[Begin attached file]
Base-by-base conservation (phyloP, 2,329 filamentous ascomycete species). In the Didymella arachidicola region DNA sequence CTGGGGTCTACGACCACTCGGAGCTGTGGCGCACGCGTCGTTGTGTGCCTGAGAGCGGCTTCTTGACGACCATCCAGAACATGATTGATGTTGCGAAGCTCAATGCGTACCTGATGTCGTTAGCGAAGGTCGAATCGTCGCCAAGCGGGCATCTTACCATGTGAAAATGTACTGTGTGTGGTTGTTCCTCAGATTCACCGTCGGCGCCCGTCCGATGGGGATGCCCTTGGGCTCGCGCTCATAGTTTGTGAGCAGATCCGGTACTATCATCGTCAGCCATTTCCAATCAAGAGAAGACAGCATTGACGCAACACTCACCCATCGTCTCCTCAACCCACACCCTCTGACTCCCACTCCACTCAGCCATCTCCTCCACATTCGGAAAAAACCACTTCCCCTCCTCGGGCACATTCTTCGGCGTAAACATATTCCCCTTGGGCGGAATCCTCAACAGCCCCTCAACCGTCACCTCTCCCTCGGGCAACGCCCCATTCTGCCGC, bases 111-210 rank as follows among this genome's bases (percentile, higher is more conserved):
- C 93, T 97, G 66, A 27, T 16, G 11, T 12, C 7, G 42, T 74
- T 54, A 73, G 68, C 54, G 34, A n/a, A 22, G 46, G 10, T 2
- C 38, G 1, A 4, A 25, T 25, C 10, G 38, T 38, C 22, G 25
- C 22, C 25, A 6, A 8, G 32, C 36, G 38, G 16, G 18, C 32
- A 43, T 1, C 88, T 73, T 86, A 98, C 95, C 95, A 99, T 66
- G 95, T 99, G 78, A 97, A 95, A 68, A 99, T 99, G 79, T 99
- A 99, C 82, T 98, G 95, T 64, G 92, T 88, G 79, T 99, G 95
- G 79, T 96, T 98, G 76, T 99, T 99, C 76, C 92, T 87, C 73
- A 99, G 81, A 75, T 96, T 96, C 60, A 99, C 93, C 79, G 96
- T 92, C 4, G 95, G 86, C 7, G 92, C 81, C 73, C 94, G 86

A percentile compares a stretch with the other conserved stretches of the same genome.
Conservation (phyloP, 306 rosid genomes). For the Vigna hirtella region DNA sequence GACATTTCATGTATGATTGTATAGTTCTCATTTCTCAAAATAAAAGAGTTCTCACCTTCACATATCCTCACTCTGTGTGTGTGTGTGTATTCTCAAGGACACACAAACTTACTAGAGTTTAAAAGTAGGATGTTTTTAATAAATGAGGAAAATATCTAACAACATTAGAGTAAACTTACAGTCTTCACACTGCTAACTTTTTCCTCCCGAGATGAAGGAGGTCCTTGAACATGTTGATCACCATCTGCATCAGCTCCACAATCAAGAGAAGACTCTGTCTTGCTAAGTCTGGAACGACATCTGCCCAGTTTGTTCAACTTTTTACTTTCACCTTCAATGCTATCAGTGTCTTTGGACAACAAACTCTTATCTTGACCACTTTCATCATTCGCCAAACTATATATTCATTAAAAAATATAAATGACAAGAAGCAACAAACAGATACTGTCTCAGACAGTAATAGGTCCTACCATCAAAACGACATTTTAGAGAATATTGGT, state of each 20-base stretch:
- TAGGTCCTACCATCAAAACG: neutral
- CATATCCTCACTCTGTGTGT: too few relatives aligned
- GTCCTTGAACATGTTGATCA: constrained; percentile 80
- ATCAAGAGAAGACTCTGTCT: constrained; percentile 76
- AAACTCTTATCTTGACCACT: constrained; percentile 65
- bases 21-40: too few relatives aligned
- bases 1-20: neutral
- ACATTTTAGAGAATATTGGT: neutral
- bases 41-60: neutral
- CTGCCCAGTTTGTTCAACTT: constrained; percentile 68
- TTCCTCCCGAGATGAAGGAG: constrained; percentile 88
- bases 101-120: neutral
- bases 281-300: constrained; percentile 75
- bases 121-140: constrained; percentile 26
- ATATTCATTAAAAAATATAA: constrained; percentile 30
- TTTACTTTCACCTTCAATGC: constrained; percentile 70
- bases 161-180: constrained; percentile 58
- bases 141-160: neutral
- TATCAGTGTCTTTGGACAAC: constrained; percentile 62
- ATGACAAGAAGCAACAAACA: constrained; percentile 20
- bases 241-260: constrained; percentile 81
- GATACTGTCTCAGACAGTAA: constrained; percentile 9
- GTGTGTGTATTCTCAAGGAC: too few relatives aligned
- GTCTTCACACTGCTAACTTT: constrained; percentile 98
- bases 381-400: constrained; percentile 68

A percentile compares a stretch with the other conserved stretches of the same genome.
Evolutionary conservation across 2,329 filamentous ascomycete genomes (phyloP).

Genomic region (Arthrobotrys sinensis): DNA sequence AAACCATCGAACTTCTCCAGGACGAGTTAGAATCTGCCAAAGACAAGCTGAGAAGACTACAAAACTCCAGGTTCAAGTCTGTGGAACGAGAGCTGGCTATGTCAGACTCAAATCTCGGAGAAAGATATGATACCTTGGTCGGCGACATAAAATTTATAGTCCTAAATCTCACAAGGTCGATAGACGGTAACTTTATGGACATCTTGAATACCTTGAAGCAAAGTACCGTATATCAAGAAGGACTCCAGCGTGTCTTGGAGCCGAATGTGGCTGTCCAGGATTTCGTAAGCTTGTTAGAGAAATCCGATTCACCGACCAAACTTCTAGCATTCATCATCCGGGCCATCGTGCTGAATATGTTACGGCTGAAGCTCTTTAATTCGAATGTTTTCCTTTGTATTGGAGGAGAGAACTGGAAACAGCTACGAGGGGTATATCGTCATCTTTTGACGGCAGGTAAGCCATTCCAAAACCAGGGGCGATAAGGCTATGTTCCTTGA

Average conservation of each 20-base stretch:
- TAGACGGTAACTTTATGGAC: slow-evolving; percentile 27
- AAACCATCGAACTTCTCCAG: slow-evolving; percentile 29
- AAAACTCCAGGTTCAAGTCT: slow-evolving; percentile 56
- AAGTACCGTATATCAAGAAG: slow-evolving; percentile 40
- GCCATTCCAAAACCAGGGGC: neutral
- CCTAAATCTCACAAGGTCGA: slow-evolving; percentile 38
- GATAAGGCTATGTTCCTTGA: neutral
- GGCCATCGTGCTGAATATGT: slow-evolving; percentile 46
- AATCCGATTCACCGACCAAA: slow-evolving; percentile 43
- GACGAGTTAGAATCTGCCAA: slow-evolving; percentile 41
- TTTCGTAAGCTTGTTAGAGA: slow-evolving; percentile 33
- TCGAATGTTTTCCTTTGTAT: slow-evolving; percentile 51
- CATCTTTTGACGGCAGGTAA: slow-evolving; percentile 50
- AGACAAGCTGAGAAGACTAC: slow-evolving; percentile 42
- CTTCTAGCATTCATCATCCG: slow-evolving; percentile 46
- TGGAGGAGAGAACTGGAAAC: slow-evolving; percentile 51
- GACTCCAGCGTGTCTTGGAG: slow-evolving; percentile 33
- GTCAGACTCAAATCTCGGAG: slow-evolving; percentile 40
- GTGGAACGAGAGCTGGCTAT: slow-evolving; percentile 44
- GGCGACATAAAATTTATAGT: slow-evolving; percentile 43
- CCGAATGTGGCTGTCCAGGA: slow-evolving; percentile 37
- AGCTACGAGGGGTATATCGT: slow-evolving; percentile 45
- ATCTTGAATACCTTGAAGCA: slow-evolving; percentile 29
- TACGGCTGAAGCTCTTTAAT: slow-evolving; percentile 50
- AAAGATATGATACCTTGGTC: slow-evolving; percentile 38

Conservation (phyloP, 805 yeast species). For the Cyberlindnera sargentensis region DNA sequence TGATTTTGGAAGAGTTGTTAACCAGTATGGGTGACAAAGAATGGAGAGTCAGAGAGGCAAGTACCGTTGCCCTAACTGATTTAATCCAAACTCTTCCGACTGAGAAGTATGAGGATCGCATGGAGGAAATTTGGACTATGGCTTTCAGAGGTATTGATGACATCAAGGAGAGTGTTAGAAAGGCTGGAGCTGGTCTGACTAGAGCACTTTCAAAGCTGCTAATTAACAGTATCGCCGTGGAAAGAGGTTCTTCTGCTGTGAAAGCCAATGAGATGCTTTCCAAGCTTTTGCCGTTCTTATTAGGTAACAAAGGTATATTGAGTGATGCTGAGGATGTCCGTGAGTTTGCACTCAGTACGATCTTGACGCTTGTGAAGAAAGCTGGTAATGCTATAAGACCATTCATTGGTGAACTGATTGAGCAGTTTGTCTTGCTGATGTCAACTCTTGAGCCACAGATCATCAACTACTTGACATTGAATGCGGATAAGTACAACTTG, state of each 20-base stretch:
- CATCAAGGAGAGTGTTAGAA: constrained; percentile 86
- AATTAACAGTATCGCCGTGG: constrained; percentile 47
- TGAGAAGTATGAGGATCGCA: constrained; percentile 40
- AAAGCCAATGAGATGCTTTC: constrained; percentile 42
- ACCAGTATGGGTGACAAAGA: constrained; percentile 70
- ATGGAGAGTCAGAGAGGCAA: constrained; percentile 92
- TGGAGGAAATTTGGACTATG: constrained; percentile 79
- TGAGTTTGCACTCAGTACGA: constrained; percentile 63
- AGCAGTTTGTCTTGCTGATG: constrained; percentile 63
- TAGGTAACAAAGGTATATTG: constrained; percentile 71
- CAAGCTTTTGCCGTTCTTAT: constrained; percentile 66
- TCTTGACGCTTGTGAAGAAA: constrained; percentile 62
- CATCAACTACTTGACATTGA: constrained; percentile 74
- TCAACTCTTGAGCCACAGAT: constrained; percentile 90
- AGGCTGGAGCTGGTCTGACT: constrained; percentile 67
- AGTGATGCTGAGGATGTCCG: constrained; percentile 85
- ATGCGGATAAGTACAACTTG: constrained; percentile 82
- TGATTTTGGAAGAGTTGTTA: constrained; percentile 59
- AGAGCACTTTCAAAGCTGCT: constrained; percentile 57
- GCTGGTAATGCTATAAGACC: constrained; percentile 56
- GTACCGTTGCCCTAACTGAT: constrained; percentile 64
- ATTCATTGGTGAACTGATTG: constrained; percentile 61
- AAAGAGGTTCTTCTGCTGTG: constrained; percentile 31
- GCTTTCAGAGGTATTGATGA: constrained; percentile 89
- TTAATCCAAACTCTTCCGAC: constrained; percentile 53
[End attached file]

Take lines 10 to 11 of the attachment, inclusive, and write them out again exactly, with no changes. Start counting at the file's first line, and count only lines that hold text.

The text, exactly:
- A 99, G 81, A 75, T 96, T 96, C 60, A 99, C 93, C 79, G 96
- T 92, C 4, G 95, G 86, C 7, G 92, C 81, C 73, C 94, G 86